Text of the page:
Water voles, warblers, buntings and beetles ... most canal creatures find safe haven in the reeds at the water’s edge.
Look for the low wooden fencing within the canal, created as safe havens for wildlife. These mini nature reserves will become more important as boat numbers increase on the canal.
Water vole numbers have plummeted in the UK, mainly through loss of unpolluted streams, and being hunted by mink. We have them on the canal, living on the far bank.
Many birds live and nest amongst the reeds, including the moorhen, coot, sedge warbler and reed bunting. Most are secretive, so listen for their song. But the reed bunting perches high up and chirrups at the top of its voice.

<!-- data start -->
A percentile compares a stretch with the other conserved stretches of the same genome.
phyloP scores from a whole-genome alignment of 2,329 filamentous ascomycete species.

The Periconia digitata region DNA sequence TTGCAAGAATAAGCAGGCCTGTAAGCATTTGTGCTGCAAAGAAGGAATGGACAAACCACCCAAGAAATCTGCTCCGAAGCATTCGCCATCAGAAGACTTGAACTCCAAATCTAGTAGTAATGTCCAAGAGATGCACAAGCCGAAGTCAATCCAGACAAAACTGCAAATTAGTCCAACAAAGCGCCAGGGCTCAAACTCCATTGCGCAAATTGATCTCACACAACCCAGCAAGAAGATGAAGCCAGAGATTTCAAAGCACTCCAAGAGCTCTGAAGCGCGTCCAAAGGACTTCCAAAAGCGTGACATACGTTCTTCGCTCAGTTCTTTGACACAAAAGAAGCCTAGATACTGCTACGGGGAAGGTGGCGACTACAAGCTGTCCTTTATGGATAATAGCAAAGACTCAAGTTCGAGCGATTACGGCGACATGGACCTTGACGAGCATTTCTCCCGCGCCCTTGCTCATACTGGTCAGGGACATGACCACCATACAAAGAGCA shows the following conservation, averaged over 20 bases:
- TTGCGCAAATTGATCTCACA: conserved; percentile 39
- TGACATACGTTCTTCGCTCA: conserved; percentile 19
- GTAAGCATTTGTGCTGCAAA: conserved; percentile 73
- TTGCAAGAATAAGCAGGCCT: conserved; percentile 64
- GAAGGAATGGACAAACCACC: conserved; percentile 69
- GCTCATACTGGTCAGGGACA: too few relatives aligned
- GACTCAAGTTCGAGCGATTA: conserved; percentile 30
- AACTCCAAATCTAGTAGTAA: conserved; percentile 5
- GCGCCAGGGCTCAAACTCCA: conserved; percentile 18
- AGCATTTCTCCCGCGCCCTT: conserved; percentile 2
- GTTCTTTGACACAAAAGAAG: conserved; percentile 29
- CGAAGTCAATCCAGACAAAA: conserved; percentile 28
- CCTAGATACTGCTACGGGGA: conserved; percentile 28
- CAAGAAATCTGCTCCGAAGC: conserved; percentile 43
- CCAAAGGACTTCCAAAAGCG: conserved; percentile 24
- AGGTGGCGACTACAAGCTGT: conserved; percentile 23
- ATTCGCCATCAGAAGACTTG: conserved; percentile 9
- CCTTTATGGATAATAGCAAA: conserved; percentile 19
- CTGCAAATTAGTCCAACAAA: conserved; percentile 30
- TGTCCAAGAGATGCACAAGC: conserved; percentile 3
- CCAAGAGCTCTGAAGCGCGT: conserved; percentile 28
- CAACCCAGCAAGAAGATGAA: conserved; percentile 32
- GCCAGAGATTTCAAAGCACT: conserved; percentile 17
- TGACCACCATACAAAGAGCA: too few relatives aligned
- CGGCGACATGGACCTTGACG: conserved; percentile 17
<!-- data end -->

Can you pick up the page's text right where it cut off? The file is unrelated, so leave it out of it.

With luck you might see a kingfisher waiting to dive for a small fish. Or you’ll see a flash of electric blue and hear its ‘peep-peep’ call.
In summer, watch for the superb flying displays of dragonflies and the smaller damselflies – 13 species breed in the canal. They start life as nymphs living amidst the reeds (more about these little nasties later!).
Other creatures that shelter in the reed beds include water snails, freshwater mussels, water beetles and young fish.
The reed bunting blasts out its song from the top of reeds.
A loud ‘plop’ gives away the water vole – can you hear any?
The next stop point is beside the large black box on the towpath.
Last date edited: 17 July 2015